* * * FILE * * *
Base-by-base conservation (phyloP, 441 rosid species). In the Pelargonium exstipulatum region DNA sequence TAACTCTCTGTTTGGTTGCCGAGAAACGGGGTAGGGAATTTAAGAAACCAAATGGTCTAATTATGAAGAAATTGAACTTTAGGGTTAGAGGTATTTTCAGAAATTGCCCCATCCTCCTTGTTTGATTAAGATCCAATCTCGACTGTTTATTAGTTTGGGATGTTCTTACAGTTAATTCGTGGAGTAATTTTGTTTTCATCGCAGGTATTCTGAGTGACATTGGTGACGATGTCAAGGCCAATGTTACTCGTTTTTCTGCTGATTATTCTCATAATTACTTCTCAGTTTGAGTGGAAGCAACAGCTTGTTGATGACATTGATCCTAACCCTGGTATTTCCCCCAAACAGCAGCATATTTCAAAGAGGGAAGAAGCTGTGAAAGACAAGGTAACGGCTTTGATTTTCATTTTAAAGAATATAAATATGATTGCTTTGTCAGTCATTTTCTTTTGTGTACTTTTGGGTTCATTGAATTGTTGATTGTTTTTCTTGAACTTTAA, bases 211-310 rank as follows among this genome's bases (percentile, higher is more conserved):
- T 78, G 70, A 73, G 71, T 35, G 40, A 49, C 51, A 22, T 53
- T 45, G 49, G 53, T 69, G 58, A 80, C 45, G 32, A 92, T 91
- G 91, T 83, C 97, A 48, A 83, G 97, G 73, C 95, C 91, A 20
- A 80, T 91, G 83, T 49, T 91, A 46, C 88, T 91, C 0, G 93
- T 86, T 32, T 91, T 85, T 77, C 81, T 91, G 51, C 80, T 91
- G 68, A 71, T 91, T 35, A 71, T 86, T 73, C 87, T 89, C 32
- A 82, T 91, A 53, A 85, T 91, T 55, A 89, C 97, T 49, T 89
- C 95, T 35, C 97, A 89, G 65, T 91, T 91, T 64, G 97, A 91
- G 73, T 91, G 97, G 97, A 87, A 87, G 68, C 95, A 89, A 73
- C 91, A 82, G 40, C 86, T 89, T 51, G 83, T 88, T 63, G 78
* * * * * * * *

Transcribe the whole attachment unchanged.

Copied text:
Base-by-base conservation (phyloP, 441 rosid species). In the Pelargonium exstipulatum region DNA sequence TAACTCTCTGTTTGGTTGCCGAGAAACGGGGTAGGGAATTTAAGAAACCAAATGGTCTAATTATGAAGAAATTGAACTTTAGGGTTAGAGGTATTTTCAGAAATTGCCCCATCCTCCTTGTTTGATTAAGATCCAATCTCGACTGTTTATTAGTTTGGGATGTTCTTACAGTTAATTCGTGGAGTAATTTTGTTTTCATCGCAGGTATTCTGAGTGACATTGGTGACGATGTCAAGGCCAATGTTACTCGTTTTTCTGCTGATTATTCTCATAATTACTTCTCAGTTTGAGTGGAAGCAACAGCTTGTTGATGACATTGATCCTAACCCTGGTATTTCCCCCAAACAGCAGCATATTTCAAAGAGGGAAGAAGCTGTGAAAGACAAGGTAACGGCTTTGATTTTCATTTTAAAGAATATAAATATGATTGCTTTGTCAGTCATTTTCTTTTGTGTACTTTTGGGTTCATTGAATTGTTGATTGTTTTTCTTGAACTTTAA, bases 211-310 rank as follows among this genome's bases (percentile, higher is more conserved):
- T 78, G 70, A 73, G 71, T 35, G 40, A 49, C 51, A 22, T 53
- T 45, G 49, G 53, T 69, G 58, A 80, C 45, G 32, A 92, T 91
- G 91, T 83, C 97, A 48, A 83, G 97, G 73, C 95, C 91, A 20
- A 80, T 91, G 83, T 49, T 91, A 46, C 88, T 91, C 0, G 93
- T 86, T 32, T 91, T 85, T 77, C 81, T 91, G 51, C 80, T 91
- G 68, A 71, T 91, T 35, A 71, T 86, T 73, C 87, T 89, C 32
- A 82, T 91, A 53, A 85, T 91, T 55, A 89, C 97, T 49, T 89
- C 95, T 35, C 97, A 89, G 65, T 91, T 91, T 64, G 97, A 91
- G 73, T 91, G 97, G 97, A 87, A 87, G 68, C 95, A 89, A 73
- C 91, A 82, G 40, C 86, T 89, T 51, G 83, T 88, T 63, G 78